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Former NSA spies from the U.S. worked with UAE government to spy on BBC and Al-Jazeera journalists and activists according to an investigative report.
A group of hackers from the United States who once worked for U.S. intelligence agencies helped the United Arab Emirates spy on a BBC host, the chairman of Al-Jazeera and other prominent Arab media figures according to a Reuters investigative report.
The operation named Project Raven was a secret Emirati intelligence program that spied on dissidents, militants and political opponents of the UAE monarchy including a British activist and several journalists from the United States.
Former Raven operatives told Reuters they were given the task to find materials that will implicate Qatar’s royal family for influencing Al-Jazeera’s coverage along with other media outlets. They were also supposed to find ties between Al-Jazeera and the Muslim Brotherhood.
The crisis erupted in the spring of 2017 when the UAE and allies— including Saudi Arabia and Egypt— accused Qatar of sowing unrest in the Middle East through its support of media outlets and political groups.
The UAE camp demanded Qatar take a series of actions, including shuttering the Qatar-funded Al-Jazeera satellite television network, withdrawing funding from other media outlets Doha supports and cracking down on the Muslim Brotherhood, an Islamic political movement some Arab governments regard as a threat.
In June 2017, the UAE along with Saudi Arabia, Egypt and Bahrain severed diplomatic ties with Qatar and imposed an air, land and sea blockade against the country for their alleged support of the Muslim Brotherhood and building ties with Iran, accusations that Qatar has always denied.
That week, Project Raven operatives sprang into action, launching operations to break into the Apple iPhones of at least 10 journalists and media executives they believed had connections to the Qatari government or the Muslim Brotherhood.
They targeted Arab-based journalists like Gisele Khoury, Beirut based host of BBC Arabic’s "The Scene," a program that interviews Middle Eastern leaders on current events.
Khoury was targeted because of her contact with Azmi Bishara, a Doha-based writer and founder of news organization Al Araby Al Jadeed, known for being critical of the UAE and other Arab Gulf countries.
"They need to spend their time on making better their country, their economy," Khoury said in an interview to Reuters after being informed of the hack. "Not on having Gisele Khoury as a hacking target."
Al-Jazeera's chairman, Hamad bin Thamer bin Mohammed al-Thani’s phone was also hacked. Al-Jazeera has always reiterated its independence from Qatar’s government.
Jassim Bin Mansour Al-Thani, a media attache for Qatar’s embassy in Washington, said, “The government of Qatar does not request, ask, or enforce on Al Jazeera any agenda whatsoever.” Al Jazeera “is treated like any other respected media outlet.”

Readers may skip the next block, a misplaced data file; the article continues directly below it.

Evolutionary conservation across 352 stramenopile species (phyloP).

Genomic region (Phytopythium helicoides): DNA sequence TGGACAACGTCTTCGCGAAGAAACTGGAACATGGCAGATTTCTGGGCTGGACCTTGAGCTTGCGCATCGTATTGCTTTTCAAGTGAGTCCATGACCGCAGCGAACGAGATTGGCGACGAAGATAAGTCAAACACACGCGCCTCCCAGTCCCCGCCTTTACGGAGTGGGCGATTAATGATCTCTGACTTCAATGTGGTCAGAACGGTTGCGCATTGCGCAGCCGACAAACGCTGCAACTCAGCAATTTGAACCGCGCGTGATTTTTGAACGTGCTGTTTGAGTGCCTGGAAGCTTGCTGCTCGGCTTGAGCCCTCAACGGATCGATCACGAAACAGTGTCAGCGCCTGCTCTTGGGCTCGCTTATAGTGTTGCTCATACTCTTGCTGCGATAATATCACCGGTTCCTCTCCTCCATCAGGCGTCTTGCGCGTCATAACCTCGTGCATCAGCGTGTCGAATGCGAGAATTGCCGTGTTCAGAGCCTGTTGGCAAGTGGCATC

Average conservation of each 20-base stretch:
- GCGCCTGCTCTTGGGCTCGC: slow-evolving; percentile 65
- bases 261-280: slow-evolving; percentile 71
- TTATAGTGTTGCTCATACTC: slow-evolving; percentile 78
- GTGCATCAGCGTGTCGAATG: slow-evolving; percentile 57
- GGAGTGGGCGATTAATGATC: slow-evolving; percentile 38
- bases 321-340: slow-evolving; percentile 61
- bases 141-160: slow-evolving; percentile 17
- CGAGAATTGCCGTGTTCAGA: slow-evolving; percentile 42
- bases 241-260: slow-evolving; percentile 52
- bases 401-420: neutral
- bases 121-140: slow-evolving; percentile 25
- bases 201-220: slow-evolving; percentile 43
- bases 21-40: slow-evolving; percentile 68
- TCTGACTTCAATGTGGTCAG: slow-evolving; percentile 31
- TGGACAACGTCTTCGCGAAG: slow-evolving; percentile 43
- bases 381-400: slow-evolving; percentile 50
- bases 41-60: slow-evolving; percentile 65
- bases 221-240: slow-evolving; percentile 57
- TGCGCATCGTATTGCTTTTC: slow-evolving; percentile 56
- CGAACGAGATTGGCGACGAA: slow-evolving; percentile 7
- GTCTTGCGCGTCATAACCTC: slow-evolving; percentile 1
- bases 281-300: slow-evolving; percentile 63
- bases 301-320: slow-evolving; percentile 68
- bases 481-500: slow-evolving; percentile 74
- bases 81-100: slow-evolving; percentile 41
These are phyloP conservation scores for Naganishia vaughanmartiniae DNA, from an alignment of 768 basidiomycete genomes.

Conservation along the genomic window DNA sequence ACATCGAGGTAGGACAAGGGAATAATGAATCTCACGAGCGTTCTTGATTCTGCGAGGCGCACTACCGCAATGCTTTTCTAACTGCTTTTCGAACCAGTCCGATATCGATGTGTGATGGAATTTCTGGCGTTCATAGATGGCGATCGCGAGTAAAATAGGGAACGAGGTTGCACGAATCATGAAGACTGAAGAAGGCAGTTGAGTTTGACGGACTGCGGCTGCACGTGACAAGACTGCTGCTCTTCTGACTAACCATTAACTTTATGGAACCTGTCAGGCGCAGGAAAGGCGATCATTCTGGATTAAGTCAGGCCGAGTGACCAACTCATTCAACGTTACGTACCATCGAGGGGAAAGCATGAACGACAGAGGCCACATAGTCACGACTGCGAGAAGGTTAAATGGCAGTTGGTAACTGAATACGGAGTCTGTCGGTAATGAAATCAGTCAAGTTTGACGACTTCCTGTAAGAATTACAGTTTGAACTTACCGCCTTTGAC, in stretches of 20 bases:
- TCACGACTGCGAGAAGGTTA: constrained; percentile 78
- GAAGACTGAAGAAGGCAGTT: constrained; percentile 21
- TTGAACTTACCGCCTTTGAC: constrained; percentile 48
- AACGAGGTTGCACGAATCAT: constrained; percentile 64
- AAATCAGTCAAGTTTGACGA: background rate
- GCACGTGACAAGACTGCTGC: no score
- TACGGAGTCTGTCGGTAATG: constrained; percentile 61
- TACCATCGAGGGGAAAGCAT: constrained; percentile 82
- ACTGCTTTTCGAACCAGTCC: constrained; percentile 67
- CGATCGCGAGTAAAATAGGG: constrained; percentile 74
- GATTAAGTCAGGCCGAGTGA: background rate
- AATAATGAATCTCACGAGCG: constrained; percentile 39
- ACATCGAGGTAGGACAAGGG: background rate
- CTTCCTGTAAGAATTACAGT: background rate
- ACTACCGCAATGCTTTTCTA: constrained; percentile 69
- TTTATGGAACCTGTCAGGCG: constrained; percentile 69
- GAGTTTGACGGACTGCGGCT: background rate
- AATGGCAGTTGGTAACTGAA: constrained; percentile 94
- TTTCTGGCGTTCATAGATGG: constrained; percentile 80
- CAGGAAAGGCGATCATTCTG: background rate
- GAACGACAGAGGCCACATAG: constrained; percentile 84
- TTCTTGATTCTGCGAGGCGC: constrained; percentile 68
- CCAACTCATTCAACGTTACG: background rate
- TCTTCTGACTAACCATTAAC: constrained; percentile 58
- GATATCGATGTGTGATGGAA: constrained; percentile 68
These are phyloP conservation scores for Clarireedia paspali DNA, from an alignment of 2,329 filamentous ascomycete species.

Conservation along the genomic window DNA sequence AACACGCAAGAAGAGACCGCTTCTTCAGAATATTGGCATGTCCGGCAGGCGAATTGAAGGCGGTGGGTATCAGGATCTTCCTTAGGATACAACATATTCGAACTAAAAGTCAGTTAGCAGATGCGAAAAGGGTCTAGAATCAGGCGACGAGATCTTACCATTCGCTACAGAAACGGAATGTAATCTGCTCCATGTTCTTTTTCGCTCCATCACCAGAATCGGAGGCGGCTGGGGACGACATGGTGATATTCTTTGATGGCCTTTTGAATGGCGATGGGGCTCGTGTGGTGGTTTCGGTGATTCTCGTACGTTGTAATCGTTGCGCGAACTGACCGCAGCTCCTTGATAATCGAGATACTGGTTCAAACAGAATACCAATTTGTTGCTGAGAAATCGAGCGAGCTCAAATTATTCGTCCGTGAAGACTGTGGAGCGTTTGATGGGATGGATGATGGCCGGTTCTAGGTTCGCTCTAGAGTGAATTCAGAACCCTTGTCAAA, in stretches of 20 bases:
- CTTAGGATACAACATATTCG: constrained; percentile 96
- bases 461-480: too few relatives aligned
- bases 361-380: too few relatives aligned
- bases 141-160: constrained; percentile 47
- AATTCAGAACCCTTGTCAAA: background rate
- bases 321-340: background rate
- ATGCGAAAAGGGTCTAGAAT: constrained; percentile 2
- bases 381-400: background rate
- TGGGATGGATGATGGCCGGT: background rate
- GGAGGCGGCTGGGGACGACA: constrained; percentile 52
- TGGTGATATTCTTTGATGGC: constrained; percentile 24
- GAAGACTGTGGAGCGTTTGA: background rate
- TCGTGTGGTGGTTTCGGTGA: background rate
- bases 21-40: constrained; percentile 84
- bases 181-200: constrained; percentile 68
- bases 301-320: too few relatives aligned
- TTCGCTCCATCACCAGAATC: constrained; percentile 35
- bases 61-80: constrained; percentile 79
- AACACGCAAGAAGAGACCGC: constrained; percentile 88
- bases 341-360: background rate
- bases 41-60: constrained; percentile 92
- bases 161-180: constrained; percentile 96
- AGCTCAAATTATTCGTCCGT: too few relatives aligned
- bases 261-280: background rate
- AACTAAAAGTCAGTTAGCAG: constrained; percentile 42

Dana Shell Smith, the former U.S. ambassador to Qatar, said she found it alarming that U.S. intelligence veterans were able to work for another government in targeting a U.S. ally. She said Washington should better supervise U.S. government-trained hackers after they leave the intelligence community.
“Folks with these skill sets should not be able to knowingly or unknowingly undermine U.S. interests or contradict U.S. values,” Smith told Reuters.
The hackers used a cyber weapon called Karma which allowed the operatives to hack into iPhones remotely by inputting their numbers or email address into the software. Unlike many exploits, Karma did not require a target to click on a link sent to an iPhone, they said. Karma provided Raven operatives access to the contacts, messages, photos and other data stored on iPhones.
On June 19, 2017, Raven operatives targeted Faisal al-Qassem, host of a popular Al Jazeera show called “The Opposite Direction.”
The show features guests who debate topics such as corruption in Middle Eastern governments. Informed by Reuters about his hacking, al-Qassem said he was not surprised he was targeted by the UAE, which he accuses of being “a symbol of corruption and dirty politics.”
“In a word, they are afraid of the truth,” he said.
While Raven operatives broke into the devices, they did not have full access to the data they collected; they passed the material on to UAE intelligence officials overseeing the operation.
Project Raven was created in 2009 by the UAE with the help of U.S. intelligence contractors and former senior White House officials from the former U.S. President George W. Bush administration.
The initial goal was to crack down on terrorism by monitoring alleged militants but later it was expanded to monitor and suppress political dissidents.
During the Arab Spring protests of 2011, Gulf countries viewed Al-Jazeera’s coverage of street demonstrations as a deliberate attempt by Qatar to fuel opposition to their monarchs. According to many leaders, the broadcasts sent a message to protesters that “this battle is happening everywhere, you are not alone.”
In the years after the Arab Spring, the operatives were increasingly tasked with targeting human rights activists and journalists who questioned the government.
When Reuters reached out to UAE Ministry of Foreign Affairs and its embassy in Washington, the NSA, and a Department of Defense spokeswoman, all declined to comment or did not respond to requests for comment.